7 November 2013
The Godano Rehabilitation Project, which serves about 140 women under the age of 20, offers computer and beauty-school classes. (photo: Cody Christopulos)
In the Summer issue of ONE, we detailed ways the CNEWA-supported Atse Tekle Ghiorgis School in Addis Ababa is changing the lives of some of the most vulnerable youngsters in Ethiopia. However, that is only the tip of the proverbial iceberg that is CNEWA’s support for education:
Improving the lives of poor young adult women is an important part of CNEWA’s mandate. Nowhere is this more evident than at the Godano Rehabilitation Project, which serves about 140 women (and a few men), all under 20. Many are single mothers.
“It’s a common, sad story,” said Mulatu Tafesse, the Catholic layman who founded the program. “These girls come into Addis from the country to work in households, doing the cleaning and cooking. Many of them are raped, become pregnant and are fired. They can’t go back to their families because of the stigma, so they turn to begging or prostitution, and a prostitute in Ethiopia is very likely to get AIDS.”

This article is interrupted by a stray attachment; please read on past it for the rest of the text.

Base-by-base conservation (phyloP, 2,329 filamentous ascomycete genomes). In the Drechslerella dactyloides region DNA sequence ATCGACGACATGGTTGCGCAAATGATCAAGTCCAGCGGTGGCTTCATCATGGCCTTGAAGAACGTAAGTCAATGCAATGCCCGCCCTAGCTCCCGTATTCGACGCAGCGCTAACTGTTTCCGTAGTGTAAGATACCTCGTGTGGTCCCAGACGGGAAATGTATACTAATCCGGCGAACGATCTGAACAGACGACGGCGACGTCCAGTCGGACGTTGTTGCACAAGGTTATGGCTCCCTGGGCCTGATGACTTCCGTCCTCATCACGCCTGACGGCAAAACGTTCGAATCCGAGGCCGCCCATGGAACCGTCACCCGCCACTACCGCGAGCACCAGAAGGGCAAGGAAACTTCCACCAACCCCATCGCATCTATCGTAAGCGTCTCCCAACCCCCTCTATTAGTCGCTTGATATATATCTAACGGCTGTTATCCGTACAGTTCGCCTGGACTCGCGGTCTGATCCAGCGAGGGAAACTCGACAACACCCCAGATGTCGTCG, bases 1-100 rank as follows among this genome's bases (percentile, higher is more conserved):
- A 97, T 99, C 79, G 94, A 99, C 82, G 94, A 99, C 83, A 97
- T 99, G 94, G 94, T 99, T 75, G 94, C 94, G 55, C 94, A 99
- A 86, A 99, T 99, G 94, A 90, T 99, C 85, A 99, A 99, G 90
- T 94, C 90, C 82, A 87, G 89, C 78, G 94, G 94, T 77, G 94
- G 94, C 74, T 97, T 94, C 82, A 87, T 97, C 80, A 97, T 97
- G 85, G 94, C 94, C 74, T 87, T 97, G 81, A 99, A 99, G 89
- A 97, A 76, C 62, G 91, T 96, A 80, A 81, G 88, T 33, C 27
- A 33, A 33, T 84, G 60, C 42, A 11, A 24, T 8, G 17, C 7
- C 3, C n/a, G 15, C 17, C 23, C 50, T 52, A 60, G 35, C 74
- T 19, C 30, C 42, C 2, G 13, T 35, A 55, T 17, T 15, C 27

Mr. Tafesse takes in as many women as he can. He has had many years of experience helping the needy. During Ethiopia’s famine of 1984-1985, he helped Save the Children bring relief to starving refugees (as did CNEWA’s Gerald Jones, his then-boss). At Godano, he also utilizes his professional experience as an engineer. By modifying shipping containers, Mr. Tafesse has erected a mini-city of classrooms, workshops and leisure areas. Living quarters are nearby.
For a year, the young women learn a variety of skills — cooking, hairdressing, computer literacy, handicrafts — and are given a basic education. Meanwhile, their infants receive appropriate attention.
The women earn some money, but the larger aim is to find them jobs after a year of training. Most do, and eventually many also reunite with their families.
Read more about Breaking Barriers in Ethiopia.
Tags: Ethiopia CNEWA Children Education Women